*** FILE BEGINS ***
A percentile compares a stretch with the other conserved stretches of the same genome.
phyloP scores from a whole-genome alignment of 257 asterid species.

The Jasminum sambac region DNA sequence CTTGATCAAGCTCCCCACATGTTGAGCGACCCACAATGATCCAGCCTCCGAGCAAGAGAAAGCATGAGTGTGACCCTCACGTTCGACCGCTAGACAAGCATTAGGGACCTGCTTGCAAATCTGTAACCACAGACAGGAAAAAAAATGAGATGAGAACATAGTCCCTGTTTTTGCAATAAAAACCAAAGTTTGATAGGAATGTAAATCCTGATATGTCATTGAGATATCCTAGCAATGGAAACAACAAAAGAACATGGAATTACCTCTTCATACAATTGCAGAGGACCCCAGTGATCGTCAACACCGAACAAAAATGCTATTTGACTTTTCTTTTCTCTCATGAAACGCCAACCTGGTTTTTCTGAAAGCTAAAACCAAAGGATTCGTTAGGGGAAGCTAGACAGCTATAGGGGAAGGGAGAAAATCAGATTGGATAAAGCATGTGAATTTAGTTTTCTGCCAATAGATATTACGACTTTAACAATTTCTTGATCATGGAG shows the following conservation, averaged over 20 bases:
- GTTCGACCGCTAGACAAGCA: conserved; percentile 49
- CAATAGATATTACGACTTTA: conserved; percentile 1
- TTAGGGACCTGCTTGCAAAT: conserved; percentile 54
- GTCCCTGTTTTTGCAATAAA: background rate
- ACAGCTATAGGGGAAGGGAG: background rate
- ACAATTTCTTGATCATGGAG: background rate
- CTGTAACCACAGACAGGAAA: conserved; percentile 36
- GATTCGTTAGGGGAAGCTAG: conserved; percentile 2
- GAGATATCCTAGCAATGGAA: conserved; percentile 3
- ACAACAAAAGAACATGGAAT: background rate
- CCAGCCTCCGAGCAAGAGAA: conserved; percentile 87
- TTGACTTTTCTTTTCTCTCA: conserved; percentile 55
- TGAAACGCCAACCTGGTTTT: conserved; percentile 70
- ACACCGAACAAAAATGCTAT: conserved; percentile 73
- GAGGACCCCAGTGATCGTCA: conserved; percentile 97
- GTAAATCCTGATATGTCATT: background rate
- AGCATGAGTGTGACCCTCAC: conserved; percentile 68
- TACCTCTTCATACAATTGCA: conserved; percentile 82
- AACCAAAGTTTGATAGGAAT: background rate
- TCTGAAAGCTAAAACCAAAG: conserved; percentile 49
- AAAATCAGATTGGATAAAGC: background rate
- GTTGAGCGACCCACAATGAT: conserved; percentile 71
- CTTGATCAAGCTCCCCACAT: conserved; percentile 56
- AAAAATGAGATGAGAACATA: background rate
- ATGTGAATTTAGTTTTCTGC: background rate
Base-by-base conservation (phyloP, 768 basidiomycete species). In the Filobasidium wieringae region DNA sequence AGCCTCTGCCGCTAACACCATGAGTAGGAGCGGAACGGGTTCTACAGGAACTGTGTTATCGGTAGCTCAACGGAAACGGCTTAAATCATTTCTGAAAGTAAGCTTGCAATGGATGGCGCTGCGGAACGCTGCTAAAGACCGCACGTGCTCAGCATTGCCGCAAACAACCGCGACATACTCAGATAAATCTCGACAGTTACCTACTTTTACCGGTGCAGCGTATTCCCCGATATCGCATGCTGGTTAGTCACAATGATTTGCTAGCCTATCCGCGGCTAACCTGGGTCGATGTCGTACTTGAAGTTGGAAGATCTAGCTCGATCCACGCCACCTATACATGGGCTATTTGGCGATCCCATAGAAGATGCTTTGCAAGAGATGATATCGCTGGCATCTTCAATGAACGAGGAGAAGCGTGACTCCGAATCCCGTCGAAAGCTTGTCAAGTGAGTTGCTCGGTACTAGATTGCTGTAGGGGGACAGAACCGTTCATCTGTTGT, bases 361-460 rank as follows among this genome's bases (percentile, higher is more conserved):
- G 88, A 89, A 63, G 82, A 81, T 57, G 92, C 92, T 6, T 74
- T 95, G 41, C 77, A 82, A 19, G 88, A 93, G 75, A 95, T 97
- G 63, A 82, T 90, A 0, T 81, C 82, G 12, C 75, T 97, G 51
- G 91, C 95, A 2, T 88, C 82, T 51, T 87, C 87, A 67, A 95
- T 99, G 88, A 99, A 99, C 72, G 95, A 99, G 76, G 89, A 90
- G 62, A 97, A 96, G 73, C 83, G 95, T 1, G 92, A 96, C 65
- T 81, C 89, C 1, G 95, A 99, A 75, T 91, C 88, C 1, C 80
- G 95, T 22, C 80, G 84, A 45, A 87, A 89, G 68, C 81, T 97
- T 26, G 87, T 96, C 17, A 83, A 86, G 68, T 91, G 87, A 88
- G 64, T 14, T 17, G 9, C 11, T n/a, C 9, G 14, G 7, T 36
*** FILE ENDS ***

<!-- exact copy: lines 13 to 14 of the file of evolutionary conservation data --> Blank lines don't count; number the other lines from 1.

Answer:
- ACAACAAAAGAACATGGAAT: background rate
- CCAGCCTCCGAGCAAGAGAA: conserved; percentile 87